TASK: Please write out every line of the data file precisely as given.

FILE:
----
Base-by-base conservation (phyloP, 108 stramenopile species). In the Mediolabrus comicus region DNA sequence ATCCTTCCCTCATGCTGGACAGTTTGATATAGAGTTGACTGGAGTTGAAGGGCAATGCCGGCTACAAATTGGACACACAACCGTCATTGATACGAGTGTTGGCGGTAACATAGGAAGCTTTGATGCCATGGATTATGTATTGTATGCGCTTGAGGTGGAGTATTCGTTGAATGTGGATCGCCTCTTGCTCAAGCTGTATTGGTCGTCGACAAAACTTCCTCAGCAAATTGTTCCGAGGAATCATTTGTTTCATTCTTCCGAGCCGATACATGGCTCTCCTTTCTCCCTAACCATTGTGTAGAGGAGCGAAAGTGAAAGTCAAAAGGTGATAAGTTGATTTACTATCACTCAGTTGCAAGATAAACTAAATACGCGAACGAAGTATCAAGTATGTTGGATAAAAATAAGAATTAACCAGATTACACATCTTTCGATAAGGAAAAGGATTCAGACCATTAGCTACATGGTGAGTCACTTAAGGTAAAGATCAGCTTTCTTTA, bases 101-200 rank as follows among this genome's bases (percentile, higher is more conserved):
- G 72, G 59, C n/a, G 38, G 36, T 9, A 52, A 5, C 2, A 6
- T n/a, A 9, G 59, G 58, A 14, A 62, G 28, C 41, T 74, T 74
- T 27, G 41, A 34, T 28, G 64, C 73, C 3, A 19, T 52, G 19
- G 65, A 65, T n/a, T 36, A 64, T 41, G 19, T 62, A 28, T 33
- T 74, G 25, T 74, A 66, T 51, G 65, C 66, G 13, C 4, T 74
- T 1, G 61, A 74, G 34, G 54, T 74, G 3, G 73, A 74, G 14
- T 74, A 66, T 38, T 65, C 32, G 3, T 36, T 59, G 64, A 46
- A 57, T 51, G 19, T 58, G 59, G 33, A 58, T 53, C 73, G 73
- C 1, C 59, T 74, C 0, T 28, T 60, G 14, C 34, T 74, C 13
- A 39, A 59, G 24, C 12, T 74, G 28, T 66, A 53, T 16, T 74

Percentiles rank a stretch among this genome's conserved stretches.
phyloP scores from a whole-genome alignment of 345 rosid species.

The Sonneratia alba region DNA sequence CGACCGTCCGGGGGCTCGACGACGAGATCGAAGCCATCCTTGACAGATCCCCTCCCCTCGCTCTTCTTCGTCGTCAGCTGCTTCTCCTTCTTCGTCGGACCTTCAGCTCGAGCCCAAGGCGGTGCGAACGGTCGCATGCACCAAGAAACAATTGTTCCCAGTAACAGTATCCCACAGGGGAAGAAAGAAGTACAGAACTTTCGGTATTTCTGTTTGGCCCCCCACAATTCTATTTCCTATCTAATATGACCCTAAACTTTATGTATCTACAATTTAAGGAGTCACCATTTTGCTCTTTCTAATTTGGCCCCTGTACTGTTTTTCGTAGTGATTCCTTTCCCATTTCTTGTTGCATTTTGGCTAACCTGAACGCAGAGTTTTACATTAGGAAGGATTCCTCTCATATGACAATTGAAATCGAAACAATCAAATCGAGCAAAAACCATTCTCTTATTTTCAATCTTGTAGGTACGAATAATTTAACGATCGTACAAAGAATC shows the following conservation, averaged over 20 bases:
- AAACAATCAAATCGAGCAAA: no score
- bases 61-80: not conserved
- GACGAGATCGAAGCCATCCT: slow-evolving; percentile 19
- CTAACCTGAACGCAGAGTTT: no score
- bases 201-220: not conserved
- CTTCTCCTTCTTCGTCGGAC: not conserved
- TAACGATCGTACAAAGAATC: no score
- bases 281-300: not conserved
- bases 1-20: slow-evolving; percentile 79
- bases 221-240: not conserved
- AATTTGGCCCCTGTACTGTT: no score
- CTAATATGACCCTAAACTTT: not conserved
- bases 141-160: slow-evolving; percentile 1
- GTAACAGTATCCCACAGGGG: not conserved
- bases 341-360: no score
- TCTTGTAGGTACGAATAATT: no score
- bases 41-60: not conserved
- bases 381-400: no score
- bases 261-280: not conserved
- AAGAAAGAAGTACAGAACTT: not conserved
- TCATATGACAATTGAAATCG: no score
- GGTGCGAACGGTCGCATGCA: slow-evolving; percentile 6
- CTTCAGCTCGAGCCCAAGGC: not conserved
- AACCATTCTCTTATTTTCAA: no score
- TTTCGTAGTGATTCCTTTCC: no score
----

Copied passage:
Base-by-base conservation (phyloP, 108 stramenopile species). In the Mediolabrus comicus region DNA sequence ATCCTTCCCTCATGCTGGACAGTTTGATATAGAGTTGACTGGAGTTGAAGGGCAATGCCGGCTACAAATTGGACACACAACCGTCATTGATACGAGTGTTGGCGGTAACATAGGAAGCTTTGATGCCATGGATTATGTATTGTATGCGCTTGAGGTGGAGTATTCGTTGAATGTGGATCGCCTCTTGCTCAAGCTGTATTGGTCGTCGACAAAACTTCCTCAGCAAATTGTTCCGAGGAATCATTTGTTTCATTCTTCCGAGCCGATACATGGCTCTCCTTTCTCCCTAACCATTGTGTAGAGGAGCGAAAGTGAAAGTCAAAAGGTGATAAGTTGATTTACTATCACTCAGTTGCAAGATAAACTAAATACGCGAACGAAGTATCAAGTATGTTGGATAAAAATAAGAATTAACCAGATTACACATCTTTCGATAAGGAAAAGGATTCAGACCATTAGCTACATGGTGAGTCACTTAAGGTAAAGATCAGCTTTCTTTA, bases 101-200 rank as follows among this genome's bases (percentile, higher is more conserved):
- G 72, G 59, C n/a, G 38, G 36, T 9, A 52, A 5, C 2, A 6
- T n/a, A 9, G 59, G 58, A 14, A 62, G 28, C 41, T 74, T 74
- T 27, G 41, A 34, T 28, G 64, C 73, C 3, A 19, T 52, G 19
- G 65, A 65, T n/a, T 36, A 64, T 41, G 19, T 62, A 28, T 33
- T 74, G 25, T 74, A 66, T 51, G 65, C 66, G 13, C 4, T 74
- T 1, G 61, A 74, G 34, G 54, T 74, G 3, G 73, A 74, G 14
- T 74, A 66, T 38, T 65, C 32, G 3, T 36, T 59, G 64, A 46
- A 57, T 51, G 19, T 58, G 59, G 33, A 58, T 53, C 73, G 73
- C 1, C 59, T 74, C 0, T 28, T 60, G 14, C 34, T 74, C 13
- A 39, A 59, G 24, C 12, T 74, G 28, T 66, A 53, T 16, T 74

Percentiles rank a stretch among this genome's conserved stretches.
phyloP scores from a whole-genome alignment of 345 rosid species.

The Sonneratia alba region DNA sequence CGACCGTCCGGGGGCTCGACGACGAGATCGAAGCCATCCTTGACAGATCCCCTCCCCTCGCTCTTCTTCGTCGTCAGCTGCTTCTCCTTCTTCGTCGGACCTTCAGCTCGAGCCCAAGGCGGTGCGAACGGTCGCATGCACCAAGAAACAATTGTTCCCAGTAACAGTATCCCACAGGGGAAGAAAGAAGTACAGAACTTTCGGTATTTCTGTTTGGCCCCCCACAATTCTATTTCCTATCTAATATGACCCTAAACTTTATGTATCTACAATTTAAGGAGTCACCATTTTGCTCTTTCTAATTTGGCCCCTGTACTGTTTTTCGTAGTGATTCCTTTCCCATTTCTTGTTGCATTTTGGCTAACCTGAACGCAGAGTTTTACATTAGGAAGGATTCCTCTCATATGACAATTGAAATCGAAACAATCAAATCGAGCAAAAACCATTCTCTTATTTTCAATCTTGTAGGTACGAATAATTTAACGATCGTACAAAGAATC shows the following conservation, averaged over 20 bases:
- AAACAATCAAATCGAGCAAA: no score
- bases 61-80: not conserved
- GACGAGATCGAAGCCATCCT: slow-evolving; percentile 19
- CTAACCTGAACGCAGAGTTT: no score
- bases 201-220: not conserved
- CTTCTCCTTCTTCGTCGGAC: not conserved
- TAACGATCGTACAAAGAATC: no score
- bases 281-300: not conserved
- bases 1-20: slow-evolving; percentile 79
- bases 221-240: not conserved
- AATTTGGCCCCTGTACTGTT: no score
- CTAATATGACCCTAAACTTT: not conserved
- bases 141-160: slow-evolving; percentile 1
- GTAACAGTATCCCACAGGGG: not conserved
- bases 341-360: no score
- TCTTGTAGGTACGAATAATT: no score
- bases 41-60: not conserved
- bases 381-400: no score
- bases 261-280: not conserved
- AAGAAAGAAGTACAGAACTT: not conserved
- TCATATGACAATTGAAATCG: no score
- GGTGCGAACGGTCGCATGCA: slow-evolving; percentile 6
- CTTCAGCTCGAGCCCAAGGC: not conserved
- AACCATTCTCTTATTTTCAA: no score
- TTTCGTAGTGATTCCTTTCC: no score